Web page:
Shah Family Prize for Innovative Undergraduate Student Projects

The Shah Family Prize for Innovative Undergraduate Student Projects at the Netter Center enables the most creative and dedicated Penn students to further develop, improve, and successfully implement their projects. It encourages innovation, creative social entrepreneurship, and commitment to developing and sustaining projects that make a positive impact on campus and in the local community.  The Prize is open to all undergraduate students who have taken Academically Based Community Service (ABCS) courses or have been involved in Netter Center programs and want to build upon an existing project. 

  • Two annual prizes of $5,000 each will be awarded. 
  • Students can be nominated through the Netter Center Student Advisory Board, faculty that teach ABCS courses, as well as Netter Center staff. Self-nominations are also encouraged.
  • Once nominated, students will be invited to submit an application that describes their ideas for the project going forward and how they might use the funds to realize these ideas in practice. Students are encouraged to collaborate with Netter Center staff in developing the final application.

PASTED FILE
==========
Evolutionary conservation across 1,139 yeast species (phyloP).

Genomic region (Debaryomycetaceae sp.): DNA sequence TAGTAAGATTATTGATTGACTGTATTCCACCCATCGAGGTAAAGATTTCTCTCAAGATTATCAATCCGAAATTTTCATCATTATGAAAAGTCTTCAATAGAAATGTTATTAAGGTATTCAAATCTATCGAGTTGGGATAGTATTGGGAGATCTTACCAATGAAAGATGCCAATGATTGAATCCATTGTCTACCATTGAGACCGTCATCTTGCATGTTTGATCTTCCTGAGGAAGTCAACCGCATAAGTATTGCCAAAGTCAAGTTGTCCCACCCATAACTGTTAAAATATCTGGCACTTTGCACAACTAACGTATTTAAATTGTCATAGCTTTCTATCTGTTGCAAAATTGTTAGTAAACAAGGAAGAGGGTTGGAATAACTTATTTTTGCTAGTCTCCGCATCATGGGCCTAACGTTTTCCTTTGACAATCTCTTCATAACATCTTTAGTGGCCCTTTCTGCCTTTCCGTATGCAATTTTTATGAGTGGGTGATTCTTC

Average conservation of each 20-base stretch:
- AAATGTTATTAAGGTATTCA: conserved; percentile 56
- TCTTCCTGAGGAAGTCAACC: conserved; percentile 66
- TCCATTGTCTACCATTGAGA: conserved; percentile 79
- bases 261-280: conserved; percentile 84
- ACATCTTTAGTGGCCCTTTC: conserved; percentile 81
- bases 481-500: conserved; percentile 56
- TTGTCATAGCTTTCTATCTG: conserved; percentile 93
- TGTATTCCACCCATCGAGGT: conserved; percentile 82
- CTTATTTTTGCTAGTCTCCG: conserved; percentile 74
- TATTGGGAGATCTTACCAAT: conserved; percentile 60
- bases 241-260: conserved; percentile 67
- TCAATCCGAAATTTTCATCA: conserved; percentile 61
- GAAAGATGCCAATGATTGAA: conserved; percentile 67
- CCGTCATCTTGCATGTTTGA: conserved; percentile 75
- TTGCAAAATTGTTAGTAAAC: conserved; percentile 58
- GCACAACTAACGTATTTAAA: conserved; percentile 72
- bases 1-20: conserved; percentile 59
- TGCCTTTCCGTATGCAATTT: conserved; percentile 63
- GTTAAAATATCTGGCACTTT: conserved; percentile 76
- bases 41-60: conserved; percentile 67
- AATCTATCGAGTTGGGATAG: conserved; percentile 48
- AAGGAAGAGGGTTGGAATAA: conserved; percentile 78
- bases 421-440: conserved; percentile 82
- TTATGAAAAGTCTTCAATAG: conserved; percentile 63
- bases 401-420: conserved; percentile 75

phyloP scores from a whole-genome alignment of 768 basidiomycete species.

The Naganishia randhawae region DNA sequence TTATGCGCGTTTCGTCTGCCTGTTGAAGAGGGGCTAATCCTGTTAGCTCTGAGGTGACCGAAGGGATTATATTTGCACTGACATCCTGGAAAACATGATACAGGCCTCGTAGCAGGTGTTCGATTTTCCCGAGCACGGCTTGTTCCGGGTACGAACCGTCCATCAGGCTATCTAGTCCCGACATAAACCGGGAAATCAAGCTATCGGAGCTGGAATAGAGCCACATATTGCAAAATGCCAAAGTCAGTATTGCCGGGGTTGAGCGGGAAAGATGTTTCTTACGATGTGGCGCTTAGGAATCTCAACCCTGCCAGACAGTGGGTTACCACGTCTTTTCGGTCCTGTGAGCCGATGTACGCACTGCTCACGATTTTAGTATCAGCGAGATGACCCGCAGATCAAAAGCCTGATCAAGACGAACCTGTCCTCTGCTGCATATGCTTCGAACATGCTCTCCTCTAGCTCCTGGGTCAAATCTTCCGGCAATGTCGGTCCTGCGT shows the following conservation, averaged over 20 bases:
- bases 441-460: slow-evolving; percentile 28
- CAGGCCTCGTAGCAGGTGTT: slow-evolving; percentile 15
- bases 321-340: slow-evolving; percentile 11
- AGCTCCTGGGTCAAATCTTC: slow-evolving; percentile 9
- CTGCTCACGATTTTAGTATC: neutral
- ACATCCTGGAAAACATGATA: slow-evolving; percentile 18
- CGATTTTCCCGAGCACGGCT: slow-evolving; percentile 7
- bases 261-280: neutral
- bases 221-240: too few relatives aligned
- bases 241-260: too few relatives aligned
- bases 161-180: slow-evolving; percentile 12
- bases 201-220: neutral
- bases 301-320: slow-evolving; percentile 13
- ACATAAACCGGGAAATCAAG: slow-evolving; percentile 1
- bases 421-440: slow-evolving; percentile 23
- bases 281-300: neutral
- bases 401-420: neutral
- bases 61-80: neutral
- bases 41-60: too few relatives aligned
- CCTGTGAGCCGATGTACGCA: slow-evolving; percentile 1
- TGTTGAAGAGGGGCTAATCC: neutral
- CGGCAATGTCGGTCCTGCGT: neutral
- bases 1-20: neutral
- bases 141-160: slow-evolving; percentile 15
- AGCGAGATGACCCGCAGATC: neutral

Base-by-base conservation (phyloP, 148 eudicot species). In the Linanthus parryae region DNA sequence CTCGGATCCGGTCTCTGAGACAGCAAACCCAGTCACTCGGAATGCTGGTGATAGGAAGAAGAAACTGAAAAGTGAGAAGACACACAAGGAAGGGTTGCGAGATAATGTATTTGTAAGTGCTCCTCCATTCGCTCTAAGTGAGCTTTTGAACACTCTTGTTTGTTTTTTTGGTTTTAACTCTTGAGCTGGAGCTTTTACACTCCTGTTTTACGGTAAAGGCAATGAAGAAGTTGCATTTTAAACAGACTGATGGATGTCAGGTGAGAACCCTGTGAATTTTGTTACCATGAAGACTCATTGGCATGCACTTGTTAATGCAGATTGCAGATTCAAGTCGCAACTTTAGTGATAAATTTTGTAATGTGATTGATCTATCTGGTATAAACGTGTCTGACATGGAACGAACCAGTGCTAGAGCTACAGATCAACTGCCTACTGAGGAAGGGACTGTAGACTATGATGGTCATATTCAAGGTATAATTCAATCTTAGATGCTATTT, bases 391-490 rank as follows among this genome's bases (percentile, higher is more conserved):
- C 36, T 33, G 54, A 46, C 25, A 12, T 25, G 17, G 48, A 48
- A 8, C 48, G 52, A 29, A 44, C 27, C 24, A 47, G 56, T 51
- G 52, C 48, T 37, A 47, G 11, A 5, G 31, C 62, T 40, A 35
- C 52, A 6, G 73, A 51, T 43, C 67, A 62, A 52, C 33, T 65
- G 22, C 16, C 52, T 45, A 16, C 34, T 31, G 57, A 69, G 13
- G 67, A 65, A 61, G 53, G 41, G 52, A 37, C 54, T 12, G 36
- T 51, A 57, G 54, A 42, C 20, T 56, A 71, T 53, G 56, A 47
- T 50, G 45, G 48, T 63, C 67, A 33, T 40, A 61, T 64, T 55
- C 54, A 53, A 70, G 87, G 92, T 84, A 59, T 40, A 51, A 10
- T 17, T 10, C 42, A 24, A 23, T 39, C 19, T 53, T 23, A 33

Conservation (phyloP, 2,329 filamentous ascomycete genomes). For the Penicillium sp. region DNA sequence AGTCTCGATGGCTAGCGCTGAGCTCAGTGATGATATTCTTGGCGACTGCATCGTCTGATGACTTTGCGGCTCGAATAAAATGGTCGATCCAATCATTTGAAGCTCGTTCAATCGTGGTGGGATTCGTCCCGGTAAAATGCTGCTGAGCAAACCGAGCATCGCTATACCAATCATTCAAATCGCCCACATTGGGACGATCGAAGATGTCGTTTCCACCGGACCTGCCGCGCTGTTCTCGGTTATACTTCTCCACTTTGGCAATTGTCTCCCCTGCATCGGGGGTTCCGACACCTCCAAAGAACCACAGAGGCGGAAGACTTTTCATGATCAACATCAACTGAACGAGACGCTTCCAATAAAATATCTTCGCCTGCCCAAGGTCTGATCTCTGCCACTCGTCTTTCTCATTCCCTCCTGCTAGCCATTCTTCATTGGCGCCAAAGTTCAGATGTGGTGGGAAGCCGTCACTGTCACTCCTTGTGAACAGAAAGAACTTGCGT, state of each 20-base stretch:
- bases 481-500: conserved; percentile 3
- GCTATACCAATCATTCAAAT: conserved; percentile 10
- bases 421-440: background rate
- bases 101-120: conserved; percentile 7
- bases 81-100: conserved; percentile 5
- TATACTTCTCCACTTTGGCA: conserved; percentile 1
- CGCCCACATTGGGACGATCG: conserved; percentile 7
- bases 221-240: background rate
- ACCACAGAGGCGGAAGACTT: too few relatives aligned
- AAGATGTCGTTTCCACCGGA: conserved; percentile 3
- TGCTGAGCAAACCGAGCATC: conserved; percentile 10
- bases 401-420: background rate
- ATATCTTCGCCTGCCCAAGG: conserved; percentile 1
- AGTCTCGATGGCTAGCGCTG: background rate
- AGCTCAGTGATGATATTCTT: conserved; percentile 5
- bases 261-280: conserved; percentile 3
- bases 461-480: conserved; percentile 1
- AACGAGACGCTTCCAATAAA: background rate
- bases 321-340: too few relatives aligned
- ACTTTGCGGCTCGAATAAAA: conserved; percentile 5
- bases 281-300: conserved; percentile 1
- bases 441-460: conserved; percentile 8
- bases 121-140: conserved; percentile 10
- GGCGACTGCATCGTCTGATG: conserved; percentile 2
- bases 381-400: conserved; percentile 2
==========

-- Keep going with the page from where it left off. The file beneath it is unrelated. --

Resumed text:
• Final applications will be reviewed by a committee composed of staff and members of the Netter Center’s Faculty Advisory Board and Community Advisory Board. The committee will make recommendations to the Netter Center director, who will select the final recipients of the Shah Family Prize. 

Timeline for Shah Prize 2019-2020:
- Nominate projects by 11/1/19. Self-nominations encouraged.
- Submit final applications by 12/1/19.
- Winners announced by 12/19/19.

 

Guidelines for proposal format:

  • Abstract (250 words or less)
  • Project Proposal (2 pages or less, single-spaced) including:
    • Background information
      • What is the problem your project is addressing? What are the current conditions? Have you spoken with stakeholders about the need for the development of a project like this?
      • What are the desired conditions? How can you evaluate/measure if you have met your goals?
      • What, if any, are existing programs that address this issue?
    • Steps taken to develop the project or program, if applicable
    • Specific key players and community partners and their roles
    • Timeline
    • Estimated budget breakdown